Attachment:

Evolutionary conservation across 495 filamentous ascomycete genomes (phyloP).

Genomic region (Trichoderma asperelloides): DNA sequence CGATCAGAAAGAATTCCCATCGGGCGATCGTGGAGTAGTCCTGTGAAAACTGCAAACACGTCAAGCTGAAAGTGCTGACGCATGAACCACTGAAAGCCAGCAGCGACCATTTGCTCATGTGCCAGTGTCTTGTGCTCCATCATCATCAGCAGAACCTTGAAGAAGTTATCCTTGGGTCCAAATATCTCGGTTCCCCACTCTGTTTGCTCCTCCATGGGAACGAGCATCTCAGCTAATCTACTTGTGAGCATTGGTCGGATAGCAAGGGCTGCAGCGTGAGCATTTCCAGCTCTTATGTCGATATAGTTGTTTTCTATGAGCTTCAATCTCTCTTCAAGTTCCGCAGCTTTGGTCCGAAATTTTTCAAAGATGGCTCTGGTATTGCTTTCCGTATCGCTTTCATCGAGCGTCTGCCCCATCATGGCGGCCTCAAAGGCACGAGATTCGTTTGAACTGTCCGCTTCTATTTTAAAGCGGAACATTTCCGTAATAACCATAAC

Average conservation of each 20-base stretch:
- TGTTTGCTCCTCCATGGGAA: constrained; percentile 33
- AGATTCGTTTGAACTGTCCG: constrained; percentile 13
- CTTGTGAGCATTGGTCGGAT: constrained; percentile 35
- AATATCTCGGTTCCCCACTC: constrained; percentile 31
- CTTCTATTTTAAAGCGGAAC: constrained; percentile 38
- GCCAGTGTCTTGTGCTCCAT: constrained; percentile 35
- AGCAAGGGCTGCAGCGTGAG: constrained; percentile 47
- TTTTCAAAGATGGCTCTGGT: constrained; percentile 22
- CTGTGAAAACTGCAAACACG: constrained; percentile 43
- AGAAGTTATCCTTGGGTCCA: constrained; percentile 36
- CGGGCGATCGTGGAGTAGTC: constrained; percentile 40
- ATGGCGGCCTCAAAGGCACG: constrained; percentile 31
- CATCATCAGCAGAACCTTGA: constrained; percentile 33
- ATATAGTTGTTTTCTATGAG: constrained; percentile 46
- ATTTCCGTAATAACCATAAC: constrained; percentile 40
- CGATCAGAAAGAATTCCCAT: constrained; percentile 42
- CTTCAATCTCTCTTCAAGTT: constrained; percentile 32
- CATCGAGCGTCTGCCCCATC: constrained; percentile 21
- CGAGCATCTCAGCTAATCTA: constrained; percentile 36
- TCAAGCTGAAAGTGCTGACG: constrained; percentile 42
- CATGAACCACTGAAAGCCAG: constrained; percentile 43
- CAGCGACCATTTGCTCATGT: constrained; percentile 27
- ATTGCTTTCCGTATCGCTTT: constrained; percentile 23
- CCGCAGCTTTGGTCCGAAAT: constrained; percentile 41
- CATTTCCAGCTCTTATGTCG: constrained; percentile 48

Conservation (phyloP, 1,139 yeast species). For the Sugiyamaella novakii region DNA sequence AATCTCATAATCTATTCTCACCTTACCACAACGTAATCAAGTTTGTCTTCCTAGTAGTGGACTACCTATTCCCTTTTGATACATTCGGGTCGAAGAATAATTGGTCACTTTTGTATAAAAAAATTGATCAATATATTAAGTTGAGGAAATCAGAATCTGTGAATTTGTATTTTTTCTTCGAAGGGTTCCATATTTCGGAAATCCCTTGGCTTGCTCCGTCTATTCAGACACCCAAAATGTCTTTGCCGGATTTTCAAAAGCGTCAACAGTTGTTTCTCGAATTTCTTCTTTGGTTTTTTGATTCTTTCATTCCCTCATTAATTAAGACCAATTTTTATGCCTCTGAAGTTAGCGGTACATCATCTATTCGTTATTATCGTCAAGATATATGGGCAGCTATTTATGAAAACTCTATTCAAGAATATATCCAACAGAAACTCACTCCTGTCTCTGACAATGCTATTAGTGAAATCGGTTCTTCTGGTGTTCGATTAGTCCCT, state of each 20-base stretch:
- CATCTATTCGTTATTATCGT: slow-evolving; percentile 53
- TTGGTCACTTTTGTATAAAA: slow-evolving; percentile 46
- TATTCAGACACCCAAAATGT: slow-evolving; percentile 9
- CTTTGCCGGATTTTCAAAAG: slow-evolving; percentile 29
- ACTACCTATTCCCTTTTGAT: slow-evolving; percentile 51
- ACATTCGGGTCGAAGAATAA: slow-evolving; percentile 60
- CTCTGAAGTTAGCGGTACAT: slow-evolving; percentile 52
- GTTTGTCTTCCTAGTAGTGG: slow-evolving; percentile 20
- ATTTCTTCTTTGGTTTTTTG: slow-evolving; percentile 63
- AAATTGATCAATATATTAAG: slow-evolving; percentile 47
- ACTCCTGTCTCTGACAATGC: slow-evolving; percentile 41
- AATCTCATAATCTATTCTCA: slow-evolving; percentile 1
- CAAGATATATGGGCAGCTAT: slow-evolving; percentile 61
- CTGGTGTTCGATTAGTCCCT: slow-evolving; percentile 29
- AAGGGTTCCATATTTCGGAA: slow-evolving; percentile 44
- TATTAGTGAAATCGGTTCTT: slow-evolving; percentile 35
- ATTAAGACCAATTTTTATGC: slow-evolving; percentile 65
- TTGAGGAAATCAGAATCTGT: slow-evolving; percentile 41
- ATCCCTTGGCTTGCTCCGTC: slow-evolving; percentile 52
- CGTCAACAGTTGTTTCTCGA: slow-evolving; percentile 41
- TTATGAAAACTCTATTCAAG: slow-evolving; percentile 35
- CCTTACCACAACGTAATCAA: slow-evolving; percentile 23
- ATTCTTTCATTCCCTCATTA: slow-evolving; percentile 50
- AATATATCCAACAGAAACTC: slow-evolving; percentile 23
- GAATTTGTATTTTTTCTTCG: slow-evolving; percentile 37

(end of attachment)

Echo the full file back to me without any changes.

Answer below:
Evolutionary conservation across 495 filamentous ascomycete genomes (phyloP).

Genomic region (Trichoderma asperelloides): DNA sequence CGATCAGAAAGAATTCCCATCGGGCGATCGTGGAGTAGTCCTGTGAAAACTGCAAACACGTCAAGCTGAAAGTGCTGACGCATGAACCACTGAAAGCCAGCAGCGACCATTTGCTCATGTGCCAGTGTCTTGTGCTCCATCATCATCAGCAGAACCTTGAAGAAGTTATCCTTGGGTCCAAATATCTCGGTTCCCCACTCTGTTTGCTCCTCCATGGGAACGAGCATCTCAGCTAATCTACTTGTGAGCATTGGTCGGATAGCAAGGGCTGCAGCGTGAGCATTTCCAGCTCTTATGTCGATATAGTTGTTTTCTATGAGCTTCAATCTCTCTTCAAGTTCCGCAGCTTTGGTCCGAAATTTTTCAAAGATGGCTCTGGTATTGCTTTCCGTATCGCTTTCATCGAGCGTCTGCCCCATCATGGCGGCCTCAAAGGCACGAGATTCGTTTGAACTGTCCGCTTCTATTTTAAAGCGGAACATTTCCGTAATAACCATAAC

Average conservation of each 20-base stretch:
- TGTTTGCTCCTCCATGGGAA: constrained; percentile 33
- AGATTCGTTTGAACTGTCCG: constrained; percentile 13
- CTTGTGAGCATTGGTCGGAT: constrained; percentile 35
- AATATCTCGGTTCCCCACTC: constrained; percentile 31
- CTTCTATTTTAAAGCGGAAC: constrained; percentile 38
- GCCAGTGTCTTGTGCTCCAT: constrained; percentile 35
- AGCAAGGGCTGCAGCGTGAG: constrained; percentile 47
- TTTTCAAAGATGGCTCTGGT: constrained; percentile 22
- CTGTGAAAACTGCAAACACG: constrained; percentile 43
- AGAAGTTATCCTTGGGTCCA: constrained; percentile 36
- CGGGCGATCGTGGAGTAGTC: constrained; percentile 40
- ATGGCGGCCTCAAAGGCACG: constrained; percentile 31
- CATCATCAGCAGAACCTTGA: constrained; percentile 33
- ATATAGTTGTTTTCTATGAG: constrained; percentile 46
- ATTTCCGTAATAACCATAAC: constrained; percentile 40
- CGATCAGAAAGAATTCCCAT: constrained; percentile 42
- CTTCAATCTCTCTTCAAGTT: constrained; percentile 32
- CATCGAGCGTCTGCCCCATC: constrained; percentile 21
- CGAGCATCTCAGCTAATCTA: constrained; percentile 36
- TCAAGCTGAAAGTGCTGACG: constrained; percentile 42
- CATGAACCACTGAAAGCCAG: constrained; percentile 43
- CAGCGACCATTTGCTCATGT: constrained; percentile 27
- ATTGCTTTCCGTATCGCTTT: constrained; percentile 23
- CCGCAGCTTTGGTCCGAAAT: constrained; percentile 41
- CATTTCCAGCTCTTATGTCG: constrained; percentile 48

Conservation (phyloP, 1,139 yeast species). For the Sugiyamaella novakii region DNA sequence AATCTCATAATCTATTCTCACCTTACCACAACGTAATCAAGTTTGTCTTCCTAGTAGTGGACTACCTATTCCCTTTTGATACATTCGGGTCGAAGAATAATTGGTCACTTTTGTATAAAAAAATTGATCAATATATTAAGTTGAGGAAATCAGAATCTGTGAATTTGTATTTTTTCTTCGAAGGGTTCCATATTTCGGAAATCCCTTGGCTTGCTCCGTCTATTCAGACACCCAAAATGTCTTTGCCGGATTTTCAAAAGCGTCAACAGTTGTTTCTCGAATTTCTTCTTTGGTTTTTTGATTCTTTCATTCCCTCATTAATTAAGACCAATTTTTATGCCTCTGAAGTTAGCGGTACATCATCTATTCGTTATTATCGTCAAGATATATGGGCAGCTATTTATGAAAACTCTATTCAAGAATATATCCAACAGAAACTCACTCCTGTCTCTGACAATGCTATTAGTGAAATCGGTTCTTCTGGTGTTCGATTAGTCCCT, state of each 20-base stretch:
- CATCTATTCGTTATTATCGT: slow-evolving; percentile 53
- TTGGTCACTTTTGTATAAAA: slow-evolving; percentile 46
- TATTCAGACACCCAAAATGT: slow-evolving; percentile 9
- CTTTGCCGGATTTTCAAAAG: slow-evolving; percentile 29
- ACTACCTATTCCCTTTTGAT: slow-evolving; percentile 51
- ACATTCGGGTCGAAGAATAA: slow-evolving; percentile 60
- CTCTGAAGTTAGCGGTACAT: slow-evolving; percentile 52
- GTTTGTCTTCCTAGTAGTGG: slow-evolving; percentile 20
- ATTTCTTCTTTGGTTTTTTG: slow-evolving; percentile 63
- AAATTGATCAATATATTAAG: slow-evolving; percentile 47
- ACTCCTGTCTCTGACAATGC: slow-evolving; percentile 41
- AATCTCATAATCTATTCTCA: slow-evolving; percentile 1
- CAAGATATATGGGCAGCTAT: slow-evolving; percentile 61
- CTGGTGTTCGATTAGTCCCT: slow-evolving; percentile 29
- AAGGGTTCCATATTTCGGAA: slow-evolving; percentile 44
- TATTAGTGAAATCGGTTCTT: slow-evolving; percentile 35
- ATTAAGACCAATTTTTATGC: slow-evolving; percentile 65
- TTGAGGAAATCAGAATCTGT: slow-evolving; percentile 41
- ATCCCTTGGCTTGCTCCGTC: slow-evolving; percentile 52
- CGTCAACAGTTGTTTCTCGA: slow-evolving; percentile 41
- TTATGAAAACTCTATTCAAG: slow-evolving; percentile 35
- CCTTACCACAACGTAATCAA: slow-evolving; percentile 23
- ATTCTTTCATTCCCTCATTA: slow-evolving; percentile 50
- AATATATCCAACAGAAACTC: slow-evolving; percentile 23
- GAATTTGTATTTTTTCTTCG: slow-evolving; percentile 37